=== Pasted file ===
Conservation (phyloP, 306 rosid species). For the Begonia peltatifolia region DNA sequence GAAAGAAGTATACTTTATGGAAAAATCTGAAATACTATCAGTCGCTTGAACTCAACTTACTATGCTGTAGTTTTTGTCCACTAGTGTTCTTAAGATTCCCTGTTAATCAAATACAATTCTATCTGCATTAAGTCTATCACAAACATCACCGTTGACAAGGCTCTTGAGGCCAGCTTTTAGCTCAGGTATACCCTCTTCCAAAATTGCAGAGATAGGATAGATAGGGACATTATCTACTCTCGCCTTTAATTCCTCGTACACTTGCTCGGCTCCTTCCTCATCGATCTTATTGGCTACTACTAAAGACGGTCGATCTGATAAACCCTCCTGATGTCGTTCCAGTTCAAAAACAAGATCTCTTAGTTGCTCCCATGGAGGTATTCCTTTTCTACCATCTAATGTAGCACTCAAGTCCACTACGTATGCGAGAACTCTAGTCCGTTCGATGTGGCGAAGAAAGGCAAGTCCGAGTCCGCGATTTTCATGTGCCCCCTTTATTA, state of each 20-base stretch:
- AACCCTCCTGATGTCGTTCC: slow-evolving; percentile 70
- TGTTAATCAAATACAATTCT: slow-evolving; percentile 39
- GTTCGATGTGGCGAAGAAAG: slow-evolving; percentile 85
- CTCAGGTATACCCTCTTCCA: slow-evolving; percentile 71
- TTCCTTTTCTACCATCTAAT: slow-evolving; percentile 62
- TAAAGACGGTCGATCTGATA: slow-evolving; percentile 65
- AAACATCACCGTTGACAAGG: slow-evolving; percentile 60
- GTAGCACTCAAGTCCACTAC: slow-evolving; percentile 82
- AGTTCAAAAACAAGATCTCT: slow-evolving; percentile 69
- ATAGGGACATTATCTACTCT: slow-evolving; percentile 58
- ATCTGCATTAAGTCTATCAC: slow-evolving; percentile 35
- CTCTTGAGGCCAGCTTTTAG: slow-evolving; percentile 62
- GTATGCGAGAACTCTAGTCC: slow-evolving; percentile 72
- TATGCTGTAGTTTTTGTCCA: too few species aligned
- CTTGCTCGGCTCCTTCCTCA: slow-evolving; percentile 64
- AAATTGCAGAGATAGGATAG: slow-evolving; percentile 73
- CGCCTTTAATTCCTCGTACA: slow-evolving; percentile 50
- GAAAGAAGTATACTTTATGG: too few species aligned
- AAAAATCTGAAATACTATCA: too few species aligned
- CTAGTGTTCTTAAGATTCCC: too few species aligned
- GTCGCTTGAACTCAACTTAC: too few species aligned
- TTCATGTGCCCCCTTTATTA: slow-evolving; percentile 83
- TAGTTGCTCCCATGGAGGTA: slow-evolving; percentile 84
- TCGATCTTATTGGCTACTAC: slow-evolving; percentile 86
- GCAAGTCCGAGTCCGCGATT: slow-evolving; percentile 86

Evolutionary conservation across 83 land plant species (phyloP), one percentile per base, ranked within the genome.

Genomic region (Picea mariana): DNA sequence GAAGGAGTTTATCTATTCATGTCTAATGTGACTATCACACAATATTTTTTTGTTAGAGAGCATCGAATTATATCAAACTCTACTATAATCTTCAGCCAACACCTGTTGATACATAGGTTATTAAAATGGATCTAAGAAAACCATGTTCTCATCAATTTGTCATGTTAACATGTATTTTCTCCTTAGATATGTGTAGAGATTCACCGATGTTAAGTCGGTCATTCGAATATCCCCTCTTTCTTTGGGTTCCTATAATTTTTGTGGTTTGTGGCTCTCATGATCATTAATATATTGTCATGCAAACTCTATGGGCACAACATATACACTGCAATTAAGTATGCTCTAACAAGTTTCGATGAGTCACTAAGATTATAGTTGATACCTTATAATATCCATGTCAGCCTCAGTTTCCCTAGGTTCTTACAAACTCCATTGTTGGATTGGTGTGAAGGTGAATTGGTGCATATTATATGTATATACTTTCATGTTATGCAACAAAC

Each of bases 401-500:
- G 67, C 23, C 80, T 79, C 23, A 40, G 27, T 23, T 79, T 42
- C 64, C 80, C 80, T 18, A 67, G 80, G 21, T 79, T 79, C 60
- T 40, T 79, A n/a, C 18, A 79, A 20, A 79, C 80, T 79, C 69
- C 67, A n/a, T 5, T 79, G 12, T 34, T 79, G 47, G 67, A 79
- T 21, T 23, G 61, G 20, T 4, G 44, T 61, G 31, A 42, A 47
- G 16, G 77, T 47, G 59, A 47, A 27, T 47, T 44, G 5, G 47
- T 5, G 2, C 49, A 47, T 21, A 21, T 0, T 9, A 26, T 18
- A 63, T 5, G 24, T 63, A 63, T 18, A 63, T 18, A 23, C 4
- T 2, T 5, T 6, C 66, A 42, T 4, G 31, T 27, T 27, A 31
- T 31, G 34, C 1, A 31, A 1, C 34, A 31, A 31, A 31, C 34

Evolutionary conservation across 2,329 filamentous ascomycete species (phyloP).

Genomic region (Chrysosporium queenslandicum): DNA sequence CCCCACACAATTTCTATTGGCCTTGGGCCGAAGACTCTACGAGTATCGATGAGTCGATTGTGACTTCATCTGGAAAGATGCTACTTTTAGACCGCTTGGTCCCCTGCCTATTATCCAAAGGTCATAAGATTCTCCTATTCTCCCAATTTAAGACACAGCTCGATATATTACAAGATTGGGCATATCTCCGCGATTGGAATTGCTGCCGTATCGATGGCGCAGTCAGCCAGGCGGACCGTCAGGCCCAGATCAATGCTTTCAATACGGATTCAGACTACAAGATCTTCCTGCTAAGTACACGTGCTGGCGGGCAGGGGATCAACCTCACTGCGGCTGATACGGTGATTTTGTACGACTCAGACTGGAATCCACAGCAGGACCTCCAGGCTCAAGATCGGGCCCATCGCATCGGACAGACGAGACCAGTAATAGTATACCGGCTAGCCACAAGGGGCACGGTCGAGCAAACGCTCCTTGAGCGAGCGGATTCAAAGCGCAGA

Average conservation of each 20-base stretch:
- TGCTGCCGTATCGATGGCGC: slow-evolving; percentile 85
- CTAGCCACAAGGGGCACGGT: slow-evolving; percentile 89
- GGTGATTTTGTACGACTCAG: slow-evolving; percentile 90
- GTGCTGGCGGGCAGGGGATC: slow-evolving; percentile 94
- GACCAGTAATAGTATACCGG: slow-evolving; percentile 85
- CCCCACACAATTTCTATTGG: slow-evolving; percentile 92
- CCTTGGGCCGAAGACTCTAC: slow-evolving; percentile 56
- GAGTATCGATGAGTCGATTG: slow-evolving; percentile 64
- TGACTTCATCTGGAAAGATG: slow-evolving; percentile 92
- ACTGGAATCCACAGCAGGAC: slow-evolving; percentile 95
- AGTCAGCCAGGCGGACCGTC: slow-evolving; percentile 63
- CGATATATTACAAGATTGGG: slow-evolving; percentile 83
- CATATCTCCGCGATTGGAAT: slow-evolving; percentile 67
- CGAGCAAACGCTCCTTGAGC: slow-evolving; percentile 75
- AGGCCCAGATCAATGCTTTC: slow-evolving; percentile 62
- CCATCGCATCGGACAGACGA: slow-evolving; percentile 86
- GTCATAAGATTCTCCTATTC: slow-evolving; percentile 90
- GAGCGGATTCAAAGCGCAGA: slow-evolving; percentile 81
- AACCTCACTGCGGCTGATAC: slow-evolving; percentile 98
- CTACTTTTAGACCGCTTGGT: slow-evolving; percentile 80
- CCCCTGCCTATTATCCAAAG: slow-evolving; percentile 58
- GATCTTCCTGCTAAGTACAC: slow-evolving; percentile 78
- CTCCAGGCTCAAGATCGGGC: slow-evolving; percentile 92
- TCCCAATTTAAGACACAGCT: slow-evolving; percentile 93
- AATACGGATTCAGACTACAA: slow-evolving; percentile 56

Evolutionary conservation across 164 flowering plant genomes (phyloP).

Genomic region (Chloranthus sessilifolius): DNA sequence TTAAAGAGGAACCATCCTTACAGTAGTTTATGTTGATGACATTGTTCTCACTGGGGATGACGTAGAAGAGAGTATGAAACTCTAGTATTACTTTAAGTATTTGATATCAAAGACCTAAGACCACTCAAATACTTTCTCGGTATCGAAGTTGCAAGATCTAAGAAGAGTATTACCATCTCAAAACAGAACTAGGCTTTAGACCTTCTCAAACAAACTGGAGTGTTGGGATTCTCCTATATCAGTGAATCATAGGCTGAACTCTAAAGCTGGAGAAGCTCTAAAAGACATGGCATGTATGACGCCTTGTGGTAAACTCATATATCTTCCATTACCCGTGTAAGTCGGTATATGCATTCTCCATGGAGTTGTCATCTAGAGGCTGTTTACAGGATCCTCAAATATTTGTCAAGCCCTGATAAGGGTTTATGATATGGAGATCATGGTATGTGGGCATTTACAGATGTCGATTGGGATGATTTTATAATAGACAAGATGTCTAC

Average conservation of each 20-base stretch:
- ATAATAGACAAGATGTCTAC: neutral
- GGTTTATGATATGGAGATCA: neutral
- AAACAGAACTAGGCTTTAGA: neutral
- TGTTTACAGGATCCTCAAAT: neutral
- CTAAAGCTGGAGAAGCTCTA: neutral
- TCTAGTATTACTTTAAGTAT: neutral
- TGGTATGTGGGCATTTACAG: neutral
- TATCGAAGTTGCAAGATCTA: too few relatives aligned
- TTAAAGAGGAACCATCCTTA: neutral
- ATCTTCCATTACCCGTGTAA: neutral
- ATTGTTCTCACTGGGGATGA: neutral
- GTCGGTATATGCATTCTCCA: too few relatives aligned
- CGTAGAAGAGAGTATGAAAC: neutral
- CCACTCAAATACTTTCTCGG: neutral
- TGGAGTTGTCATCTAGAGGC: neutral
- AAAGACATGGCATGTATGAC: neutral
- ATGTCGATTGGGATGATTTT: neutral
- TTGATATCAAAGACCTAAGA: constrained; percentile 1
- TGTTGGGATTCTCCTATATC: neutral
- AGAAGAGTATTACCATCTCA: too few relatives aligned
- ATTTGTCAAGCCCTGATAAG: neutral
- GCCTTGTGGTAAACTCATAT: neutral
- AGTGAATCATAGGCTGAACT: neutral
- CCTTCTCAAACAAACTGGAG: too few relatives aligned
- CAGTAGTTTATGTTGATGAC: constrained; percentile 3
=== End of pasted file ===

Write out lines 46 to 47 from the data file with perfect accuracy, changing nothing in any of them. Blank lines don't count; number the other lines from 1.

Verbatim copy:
- GTGCTGGCGGGCAGGGGATC: slow-evolving; percentile 94
- GACCAGTAATAGTATACCGG: slow-evolving; percentile 85